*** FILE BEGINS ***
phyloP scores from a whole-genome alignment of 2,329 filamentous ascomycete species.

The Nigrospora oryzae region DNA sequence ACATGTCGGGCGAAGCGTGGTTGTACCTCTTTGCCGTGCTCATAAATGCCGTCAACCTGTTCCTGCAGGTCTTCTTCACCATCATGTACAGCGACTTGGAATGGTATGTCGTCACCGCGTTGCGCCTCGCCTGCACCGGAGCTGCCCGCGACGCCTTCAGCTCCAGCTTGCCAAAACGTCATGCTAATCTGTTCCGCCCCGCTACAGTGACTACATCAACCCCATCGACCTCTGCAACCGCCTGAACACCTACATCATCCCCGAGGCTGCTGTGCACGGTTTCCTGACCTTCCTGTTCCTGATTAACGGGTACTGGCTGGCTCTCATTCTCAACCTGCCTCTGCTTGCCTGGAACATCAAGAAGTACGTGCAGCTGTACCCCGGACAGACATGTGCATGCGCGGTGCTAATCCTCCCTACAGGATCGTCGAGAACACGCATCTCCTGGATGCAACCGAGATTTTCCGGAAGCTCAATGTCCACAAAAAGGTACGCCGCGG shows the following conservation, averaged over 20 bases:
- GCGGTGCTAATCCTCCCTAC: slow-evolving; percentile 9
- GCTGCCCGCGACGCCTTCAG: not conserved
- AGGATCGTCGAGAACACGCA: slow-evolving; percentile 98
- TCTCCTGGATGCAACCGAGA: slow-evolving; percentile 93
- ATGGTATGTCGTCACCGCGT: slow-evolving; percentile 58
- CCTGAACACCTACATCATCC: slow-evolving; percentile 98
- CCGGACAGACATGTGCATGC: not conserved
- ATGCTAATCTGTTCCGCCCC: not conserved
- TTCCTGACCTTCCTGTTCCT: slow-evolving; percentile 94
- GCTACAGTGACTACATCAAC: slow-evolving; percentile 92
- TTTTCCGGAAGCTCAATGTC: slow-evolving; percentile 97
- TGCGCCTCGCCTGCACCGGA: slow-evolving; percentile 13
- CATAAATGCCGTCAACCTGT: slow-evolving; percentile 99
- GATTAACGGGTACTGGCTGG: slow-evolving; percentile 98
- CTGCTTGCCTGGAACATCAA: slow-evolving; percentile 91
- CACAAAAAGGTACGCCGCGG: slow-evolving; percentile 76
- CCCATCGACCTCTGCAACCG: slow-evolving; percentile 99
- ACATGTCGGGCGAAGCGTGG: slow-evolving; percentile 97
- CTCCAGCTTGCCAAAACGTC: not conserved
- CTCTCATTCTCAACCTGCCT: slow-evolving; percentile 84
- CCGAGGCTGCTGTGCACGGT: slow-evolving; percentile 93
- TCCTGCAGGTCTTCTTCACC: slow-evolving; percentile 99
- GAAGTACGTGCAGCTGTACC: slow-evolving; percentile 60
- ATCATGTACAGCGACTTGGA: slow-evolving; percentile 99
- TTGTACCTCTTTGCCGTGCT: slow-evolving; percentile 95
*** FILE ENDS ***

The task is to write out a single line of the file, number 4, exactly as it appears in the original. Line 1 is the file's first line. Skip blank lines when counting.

- GCTGCCCGCGACGCCTTCAG: not conserved